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Practice Your Bearing

Below are some brief exercises to help you develop better practices around your Leadership Bearing.

This topic is discussed more fully in STAND UP STRAIGHT! (Your Mother Was Right)

Practice #1:

Your Stance, How Does It Feel?
  • Move Into The Most “Childish” Pose You Can Think Of: For example, cock your hip to one side, cross one arm in front of you and grab the other arm, turn your head to one side, lower your chin and look up at an imagined person across from you without lifting your head. Clench one or both of your fists and/or tighten your arm muscles.
  • Feel How Weak That Position Makes You Feel Inside: Hold it for a few moments and breathe, experiencing what it is like to stand in a way that is childish and defensive. Notice that your mind responds by making you feel silly and stupid – or cute and sweet, perhaps, which are nevertheless not standard leadership descriptors!
  • Now Slowly Move Out Of That Position, One Movement At A Time, Until You Have Come Back To Your Straight And Upright Stance: Be sure to relax your hands and/or arms.
  • Feel How Strong This Position Makes You Feel Inside: Notice your mind responds with a sense of strength – you feel calm, courageous, lit up, strong and competent, relaxed. Some people experience a sense of relief and ease.
  • Take A Deep Breath: in through your nose, then sighing out through your nose or mouth.
  • Think: I’m Ready And step forth!

If you do this prior to walking into a room – even pause for a second or two for an extra breath – it will change how you move, are perceived, and feel as you participate in whatever activities are occurring in the room.

Practice #2:

Stop and Block!
  • Make A “Stop” Gesture by putting your both hands out straight in front of you, palms facing forward, thumbs touching. The palms of your hands will more-or-less block your face.
  • Hold For A Moment. Notice how it places a barrier in front of you. Notice how the sense of barrier extends, all the way along your arms, protecting you to either side.
  • Move The Gesture Outward without lowering your hands, slowly move your arms outward so your hands now gesture “stop” directly to either side. Notice how this now makes you feel more open and/or exposed in the semi-circle directly in front of you.
  • Drop Your Hands To Your Sides. Relax your hands; relax your shoulders down. Feel how open you are.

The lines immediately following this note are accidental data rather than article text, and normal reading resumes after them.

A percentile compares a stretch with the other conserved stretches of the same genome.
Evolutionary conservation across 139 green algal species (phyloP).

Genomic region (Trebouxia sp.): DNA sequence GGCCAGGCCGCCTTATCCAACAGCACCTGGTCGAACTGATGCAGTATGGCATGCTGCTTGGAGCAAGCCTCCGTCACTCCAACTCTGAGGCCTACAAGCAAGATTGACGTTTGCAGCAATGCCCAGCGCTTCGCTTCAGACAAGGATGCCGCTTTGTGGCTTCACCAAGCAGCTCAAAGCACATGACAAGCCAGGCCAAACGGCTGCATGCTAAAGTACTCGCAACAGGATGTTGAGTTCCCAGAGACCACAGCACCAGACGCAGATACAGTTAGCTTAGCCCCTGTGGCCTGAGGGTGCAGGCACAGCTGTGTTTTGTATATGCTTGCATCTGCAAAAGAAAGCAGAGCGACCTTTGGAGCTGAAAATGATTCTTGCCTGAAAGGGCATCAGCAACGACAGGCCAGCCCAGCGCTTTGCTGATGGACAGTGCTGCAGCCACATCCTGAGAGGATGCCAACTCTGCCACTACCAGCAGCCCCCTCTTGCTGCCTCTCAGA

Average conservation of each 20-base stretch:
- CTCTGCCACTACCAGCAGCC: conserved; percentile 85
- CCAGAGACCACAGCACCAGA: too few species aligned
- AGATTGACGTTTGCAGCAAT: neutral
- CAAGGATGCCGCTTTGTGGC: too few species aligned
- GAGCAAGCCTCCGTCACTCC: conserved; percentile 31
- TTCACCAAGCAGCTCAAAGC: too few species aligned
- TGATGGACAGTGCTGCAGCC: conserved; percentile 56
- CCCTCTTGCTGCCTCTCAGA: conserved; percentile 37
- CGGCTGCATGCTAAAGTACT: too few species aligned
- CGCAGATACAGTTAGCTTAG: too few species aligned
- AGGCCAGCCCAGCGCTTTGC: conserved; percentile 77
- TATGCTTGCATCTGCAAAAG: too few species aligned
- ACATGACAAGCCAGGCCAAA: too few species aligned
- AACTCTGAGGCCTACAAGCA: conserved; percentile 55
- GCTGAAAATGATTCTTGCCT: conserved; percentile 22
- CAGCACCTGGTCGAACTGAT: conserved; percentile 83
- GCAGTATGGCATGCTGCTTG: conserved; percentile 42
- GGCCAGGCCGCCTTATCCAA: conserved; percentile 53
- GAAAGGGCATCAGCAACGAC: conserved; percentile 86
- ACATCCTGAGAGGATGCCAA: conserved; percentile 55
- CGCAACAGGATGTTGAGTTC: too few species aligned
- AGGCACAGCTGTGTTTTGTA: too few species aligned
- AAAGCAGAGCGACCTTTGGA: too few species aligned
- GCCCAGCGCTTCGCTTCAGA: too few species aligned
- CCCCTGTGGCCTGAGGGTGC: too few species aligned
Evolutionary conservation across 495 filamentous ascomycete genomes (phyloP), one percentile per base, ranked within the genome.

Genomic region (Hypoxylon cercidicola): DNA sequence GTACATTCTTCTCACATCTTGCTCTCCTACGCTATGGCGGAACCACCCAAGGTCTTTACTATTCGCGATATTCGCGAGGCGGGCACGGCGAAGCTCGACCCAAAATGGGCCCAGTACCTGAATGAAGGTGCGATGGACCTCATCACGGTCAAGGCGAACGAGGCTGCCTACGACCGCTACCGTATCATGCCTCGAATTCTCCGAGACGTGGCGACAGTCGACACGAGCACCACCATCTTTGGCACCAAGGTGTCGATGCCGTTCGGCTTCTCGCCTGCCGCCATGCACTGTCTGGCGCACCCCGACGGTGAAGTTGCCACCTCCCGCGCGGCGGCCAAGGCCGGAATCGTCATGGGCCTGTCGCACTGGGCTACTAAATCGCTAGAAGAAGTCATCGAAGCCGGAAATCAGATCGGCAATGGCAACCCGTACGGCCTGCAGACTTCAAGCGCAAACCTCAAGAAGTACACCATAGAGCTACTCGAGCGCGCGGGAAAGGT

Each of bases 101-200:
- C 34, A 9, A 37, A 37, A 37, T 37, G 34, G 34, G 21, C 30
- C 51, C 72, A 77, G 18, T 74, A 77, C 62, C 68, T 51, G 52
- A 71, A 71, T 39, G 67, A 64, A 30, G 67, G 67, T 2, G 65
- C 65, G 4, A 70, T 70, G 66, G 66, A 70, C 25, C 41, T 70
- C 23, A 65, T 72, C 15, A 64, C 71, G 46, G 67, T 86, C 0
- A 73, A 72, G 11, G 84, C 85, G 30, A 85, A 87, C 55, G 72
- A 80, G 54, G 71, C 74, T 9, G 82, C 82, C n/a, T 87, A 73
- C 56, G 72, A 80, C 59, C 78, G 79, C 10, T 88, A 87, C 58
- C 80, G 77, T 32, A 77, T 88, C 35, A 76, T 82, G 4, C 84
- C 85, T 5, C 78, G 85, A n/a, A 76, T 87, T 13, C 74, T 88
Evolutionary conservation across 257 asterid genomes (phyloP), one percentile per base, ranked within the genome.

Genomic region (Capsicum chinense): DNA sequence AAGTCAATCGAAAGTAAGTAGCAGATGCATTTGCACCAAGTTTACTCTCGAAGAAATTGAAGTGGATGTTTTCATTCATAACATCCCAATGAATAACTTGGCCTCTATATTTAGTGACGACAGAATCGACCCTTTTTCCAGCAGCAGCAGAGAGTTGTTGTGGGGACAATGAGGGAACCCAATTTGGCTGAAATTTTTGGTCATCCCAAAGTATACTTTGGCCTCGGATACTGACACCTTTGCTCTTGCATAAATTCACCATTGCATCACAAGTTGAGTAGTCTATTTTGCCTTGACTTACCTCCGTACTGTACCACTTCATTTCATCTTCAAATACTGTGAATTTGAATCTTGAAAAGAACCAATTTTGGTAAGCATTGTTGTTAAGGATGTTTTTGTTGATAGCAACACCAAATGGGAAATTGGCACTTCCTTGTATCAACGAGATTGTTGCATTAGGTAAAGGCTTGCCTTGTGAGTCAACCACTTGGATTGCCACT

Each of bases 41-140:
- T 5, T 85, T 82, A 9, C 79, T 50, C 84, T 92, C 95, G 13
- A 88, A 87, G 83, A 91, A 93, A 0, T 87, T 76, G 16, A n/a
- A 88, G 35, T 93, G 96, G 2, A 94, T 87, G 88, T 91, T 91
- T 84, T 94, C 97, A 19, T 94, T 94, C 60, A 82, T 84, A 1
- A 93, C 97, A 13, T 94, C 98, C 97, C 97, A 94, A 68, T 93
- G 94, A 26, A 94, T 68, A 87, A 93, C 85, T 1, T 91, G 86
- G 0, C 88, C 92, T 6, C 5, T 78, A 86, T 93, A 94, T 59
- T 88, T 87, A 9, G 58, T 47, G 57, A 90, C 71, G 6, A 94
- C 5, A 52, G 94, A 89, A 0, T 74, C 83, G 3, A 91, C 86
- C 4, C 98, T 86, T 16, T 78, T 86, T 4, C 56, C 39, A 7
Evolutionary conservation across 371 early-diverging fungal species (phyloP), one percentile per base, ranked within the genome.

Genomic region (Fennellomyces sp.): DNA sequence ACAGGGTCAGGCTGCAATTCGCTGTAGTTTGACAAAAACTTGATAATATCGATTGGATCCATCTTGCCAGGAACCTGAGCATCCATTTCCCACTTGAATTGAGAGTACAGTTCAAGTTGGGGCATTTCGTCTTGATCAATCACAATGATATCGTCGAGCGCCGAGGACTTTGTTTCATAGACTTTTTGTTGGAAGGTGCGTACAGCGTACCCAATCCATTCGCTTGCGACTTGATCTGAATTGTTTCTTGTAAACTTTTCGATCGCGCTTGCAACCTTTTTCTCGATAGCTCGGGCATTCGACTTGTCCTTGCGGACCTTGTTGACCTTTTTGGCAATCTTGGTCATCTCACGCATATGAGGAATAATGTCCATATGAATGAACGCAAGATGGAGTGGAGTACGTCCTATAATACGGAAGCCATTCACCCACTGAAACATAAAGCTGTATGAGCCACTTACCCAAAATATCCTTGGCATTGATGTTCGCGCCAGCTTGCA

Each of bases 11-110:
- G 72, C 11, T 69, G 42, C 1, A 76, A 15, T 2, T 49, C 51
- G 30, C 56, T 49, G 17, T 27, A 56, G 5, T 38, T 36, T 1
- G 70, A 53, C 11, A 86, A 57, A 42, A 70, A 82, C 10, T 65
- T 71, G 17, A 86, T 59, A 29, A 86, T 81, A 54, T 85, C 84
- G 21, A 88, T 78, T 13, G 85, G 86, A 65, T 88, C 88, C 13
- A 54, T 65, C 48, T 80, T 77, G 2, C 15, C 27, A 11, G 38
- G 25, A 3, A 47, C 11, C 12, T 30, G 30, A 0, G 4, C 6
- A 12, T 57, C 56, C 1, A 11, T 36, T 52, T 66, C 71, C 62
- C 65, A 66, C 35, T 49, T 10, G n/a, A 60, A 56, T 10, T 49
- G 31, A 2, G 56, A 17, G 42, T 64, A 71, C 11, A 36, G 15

• Remind Yourself that most gestures in front of the torso or face may guard you psychologically; however, as a leader, looking blocked makes you look afraid.

Practice #3:

The Wrong Gesture
  • Stand In Your “Mountain Pose”
  • Start With “Wrong” Gestures: Flip your hands around, cross your arms, run your fingers through your hair.
  • Feel How Odd, Unbalanced (And Silly!) That Feels
  • Now Return To Calm: Really Breath
  • Think Of Being Centered and know your gestures will grow out of that naturally.
  • Imagine Gracefully Welcoming Someone into your home, or your office.
  • Smile And Whisper , “Come In!” and feel the gestures smoothly emerge.
  • Feel how open and welcoming that feels.

Practice #4:

Eye Contact: An Actor’s Trick

For a number of very good reasons – cultural, psychological, etc. – it is difficult for some people to maintain eye contact.

If this is you, or you find yourself tiring – use one or both of these actor’s tricks:

  • Look: At a spot directly between the other person’s eyes. It will appear to them that you are still looking at them, while giving you a “rest.”
  • Think: This person is a good person, and has something important I need to hear. This will shift your attitude about them, and help you maintain your interest and focus.

A Side Note:


A full, deep, easy breath can support your efforts, banish nervousness, and give you the air capacity to project your voice, carry your tone, or move into action.

And amazingly, many of us do not know how to breathe effectively, and must learn how to do so.

If you have ever done yoga or martial arts, taken Lamaze classes, played a wind instrument or been taught formally to sing, you have likely been exposed to these techniques. If you haven’t, you might like to take a class, or, simply ask a friend who has.

In brief, however, with a full, deep, easy breath:

  • Your shoulders stay down and relaxed
  • You inhale through your nose in such a way that your entire torso – not just your upper torso – expands.
  • Particularly, your lower ribs widen, and the area around your navel expands outwards, allowing your stomach to “pooch” out.

In a cleansing breath – which you might need if you are nervous!:

  • After you inhale fully, hold your breath for a moment or two, and then exhale to slowly push all the air out of the lungs.
  • With the last push the stomach muscles will press the navel toward the spine, using the same muscles you might use to blow through a straw, or blow up a balloon.
  • For the next inhalation, simply open your mouth, relax your stomach muscles, and air will be drawn back into your lungs without any effort on your part.
  • Take a “normal” breath, and consider whether you need another “cleansing” one.

Cynthia Burnham.

San Diego, CA
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